To date HR professionals aren’t too sympathetic about employee drug use, no matter local or state law. A Society for Human Resource Management survey in late 2015 found that 82 percent of respondents whose organizations have operations in states where both recreational and medical use are legal have zero tolerance for use while working. As
SHRM noted, “Under federal and most state laws, employers can refuse to hire marijuana users. In states where recreational use is legal, 44 percent of respondents said they do not hire recreational users.”
That type of approach is unlikely to change unless federal law legalizes—or at least decriminalizes—marijuana. While that has largely been a fringe position in recent decades, there’s some reason to believe attitudes are changing.
An eclectic, bipartisan group of U.S. House members have introduced legislation in Congress to repeal the federal prohibition on marijuana possession and use. A proposal to do just that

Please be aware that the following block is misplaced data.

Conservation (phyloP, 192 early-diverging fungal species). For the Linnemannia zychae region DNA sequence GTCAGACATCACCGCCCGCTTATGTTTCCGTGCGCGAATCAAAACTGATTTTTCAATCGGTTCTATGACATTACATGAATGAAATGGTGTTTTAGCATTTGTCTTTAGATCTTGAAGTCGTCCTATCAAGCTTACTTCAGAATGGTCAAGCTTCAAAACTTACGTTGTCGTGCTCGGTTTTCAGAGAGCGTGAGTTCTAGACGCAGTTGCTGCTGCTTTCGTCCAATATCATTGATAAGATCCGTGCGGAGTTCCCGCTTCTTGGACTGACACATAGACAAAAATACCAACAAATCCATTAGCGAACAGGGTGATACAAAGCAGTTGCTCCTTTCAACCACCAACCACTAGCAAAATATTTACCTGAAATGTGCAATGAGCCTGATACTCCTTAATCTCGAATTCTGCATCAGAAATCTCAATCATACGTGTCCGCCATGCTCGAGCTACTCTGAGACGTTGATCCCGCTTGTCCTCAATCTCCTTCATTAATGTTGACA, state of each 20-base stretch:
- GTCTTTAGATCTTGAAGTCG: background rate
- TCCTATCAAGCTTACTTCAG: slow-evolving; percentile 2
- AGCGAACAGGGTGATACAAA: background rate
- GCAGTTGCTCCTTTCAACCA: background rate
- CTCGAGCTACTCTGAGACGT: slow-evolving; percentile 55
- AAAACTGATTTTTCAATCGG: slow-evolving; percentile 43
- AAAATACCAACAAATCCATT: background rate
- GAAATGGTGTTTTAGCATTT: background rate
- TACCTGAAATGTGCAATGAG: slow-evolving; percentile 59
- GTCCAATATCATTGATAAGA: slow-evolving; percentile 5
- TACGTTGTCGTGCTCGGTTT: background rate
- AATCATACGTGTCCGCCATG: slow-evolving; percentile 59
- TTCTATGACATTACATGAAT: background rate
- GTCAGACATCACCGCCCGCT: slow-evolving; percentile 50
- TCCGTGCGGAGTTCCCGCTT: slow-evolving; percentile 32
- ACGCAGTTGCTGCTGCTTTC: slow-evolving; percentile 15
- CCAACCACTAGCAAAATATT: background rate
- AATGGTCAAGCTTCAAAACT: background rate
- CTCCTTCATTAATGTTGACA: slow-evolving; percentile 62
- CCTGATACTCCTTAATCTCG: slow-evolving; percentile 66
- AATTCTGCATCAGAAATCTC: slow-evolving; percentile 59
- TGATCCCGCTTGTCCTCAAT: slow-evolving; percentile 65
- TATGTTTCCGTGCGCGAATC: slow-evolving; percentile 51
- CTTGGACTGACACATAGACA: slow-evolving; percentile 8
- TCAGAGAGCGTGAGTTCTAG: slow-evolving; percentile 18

has support of 19 House members in a body of 435. Seven of those lawmakers are from California, spanning the ideological spectrum from Democratic Barbara Lee, representing Berkeley, to Republican Dana Rohrabacher, of Orange County.
The California Budget & Policy Center’s Hoene said easing federal marijuana restrictions—through outright legalization, decriminalization or something else—was likely at some point.
“I think that the marijuana issue—with a state like California being added to the mix along with Colorado and others—creates more pressure on the federal government to sort out what it’s going to do on this,” he said. “If more states act on this it will force the federal government to act.”
David Mark (@DavidMarkDC) is a journalist and author in the Washington, D.C., area and most recently co-authored Doubletalk: The Language, Code and Jargon of a Presidential Election(ForeEdge, 2016).